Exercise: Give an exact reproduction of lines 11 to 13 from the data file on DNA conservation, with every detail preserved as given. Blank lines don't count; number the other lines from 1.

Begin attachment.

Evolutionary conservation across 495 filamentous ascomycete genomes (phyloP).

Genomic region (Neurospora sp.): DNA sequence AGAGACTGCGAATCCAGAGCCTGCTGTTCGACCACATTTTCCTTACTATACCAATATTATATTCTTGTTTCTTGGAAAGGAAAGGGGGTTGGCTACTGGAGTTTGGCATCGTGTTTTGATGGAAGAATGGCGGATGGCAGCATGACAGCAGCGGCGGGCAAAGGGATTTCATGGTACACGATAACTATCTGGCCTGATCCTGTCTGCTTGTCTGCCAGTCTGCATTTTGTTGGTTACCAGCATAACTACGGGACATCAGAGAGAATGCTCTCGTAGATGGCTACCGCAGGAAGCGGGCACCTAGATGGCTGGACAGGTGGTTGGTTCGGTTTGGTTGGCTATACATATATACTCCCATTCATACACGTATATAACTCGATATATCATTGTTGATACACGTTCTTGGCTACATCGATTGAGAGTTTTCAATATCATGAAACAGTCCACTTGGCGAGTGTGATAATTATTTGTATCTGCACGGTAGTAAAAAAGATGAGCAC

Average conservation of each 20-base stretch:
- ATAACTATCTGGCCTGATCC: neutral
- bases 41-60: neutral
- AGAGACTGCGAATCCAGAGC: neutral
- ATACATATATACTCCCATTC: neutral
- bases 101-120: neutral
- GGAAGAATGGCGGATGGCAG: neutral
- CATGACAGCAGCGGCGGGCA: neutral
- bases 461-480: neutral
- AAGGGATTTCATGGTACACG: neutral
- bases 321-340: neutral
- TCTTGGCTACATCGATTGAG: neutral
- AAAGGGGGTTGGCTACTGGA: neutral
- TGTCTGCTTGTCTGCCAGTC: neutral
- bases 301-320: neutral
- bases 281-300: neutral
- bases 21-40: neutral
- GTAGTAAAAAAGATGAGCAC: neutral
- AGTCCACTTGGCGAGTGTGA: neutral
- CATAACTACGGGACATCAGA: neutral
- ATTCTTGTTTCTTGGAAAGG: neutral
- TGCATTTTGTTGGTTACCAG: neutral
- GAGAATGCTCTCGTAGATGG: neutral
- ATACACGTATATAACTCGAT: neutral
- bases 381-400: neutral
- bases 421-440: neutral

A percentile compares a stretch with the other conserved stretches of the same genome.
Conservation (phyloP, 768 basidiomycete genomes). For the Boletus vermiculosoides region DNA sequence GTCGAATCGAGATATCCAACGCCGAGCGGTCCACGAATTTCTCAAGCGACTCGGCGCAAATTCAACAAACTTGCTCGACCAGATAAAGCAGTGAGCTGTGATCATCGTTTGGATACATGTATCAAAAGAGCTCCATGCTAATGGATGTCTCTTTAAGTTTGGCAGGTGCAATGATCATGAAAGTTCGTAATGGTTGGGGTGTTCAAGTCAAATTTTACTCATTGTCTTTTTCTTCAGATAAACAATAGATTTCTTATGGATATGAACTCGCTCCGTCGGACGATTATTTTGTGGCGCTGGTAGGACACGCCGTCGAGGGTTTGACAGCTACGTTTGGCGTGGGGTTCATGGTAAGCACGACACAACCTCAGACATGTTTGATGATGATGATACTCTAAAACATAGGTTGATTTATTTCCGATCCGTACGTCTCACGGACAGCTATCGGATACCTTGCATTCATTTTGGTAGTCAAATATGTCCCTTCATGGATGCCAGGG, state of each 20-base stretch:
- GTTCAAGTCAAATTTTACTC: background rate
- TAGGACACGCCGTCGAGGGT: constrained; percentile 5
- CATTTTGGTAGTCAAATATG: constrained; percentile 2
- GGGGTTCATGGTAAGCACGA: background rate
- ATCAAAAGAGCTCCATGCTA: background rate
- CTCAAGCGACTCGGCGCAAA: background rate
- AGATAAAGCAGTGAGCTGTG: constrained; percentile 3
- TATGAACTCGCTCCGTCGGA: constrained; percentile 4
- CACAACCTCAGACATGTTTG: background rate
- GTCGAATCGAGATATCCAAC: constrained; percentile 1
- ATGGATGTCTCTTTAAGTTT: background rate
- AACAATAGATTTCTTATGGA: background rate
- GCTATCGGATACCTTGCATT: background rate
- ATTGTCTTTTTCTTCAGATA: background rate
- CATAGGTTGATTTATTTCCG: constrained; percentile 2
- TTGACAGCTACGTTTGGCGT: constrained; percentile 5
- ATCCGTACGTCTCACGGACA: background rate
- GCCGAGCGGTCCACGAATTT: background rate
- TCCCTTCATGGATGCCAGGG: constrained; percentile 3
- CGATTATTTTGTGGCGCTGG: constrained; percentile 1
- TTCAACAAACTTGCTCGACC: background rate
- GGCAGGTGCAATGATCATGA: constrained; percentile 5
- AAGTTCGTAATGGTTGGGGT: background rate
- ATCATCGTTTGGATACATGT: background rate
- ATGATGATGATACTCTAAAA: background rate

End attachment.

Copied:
- bases 461-480: neutral
- AAGGGATTTCATGGTACACG: neutral
- bases 321-340: neutral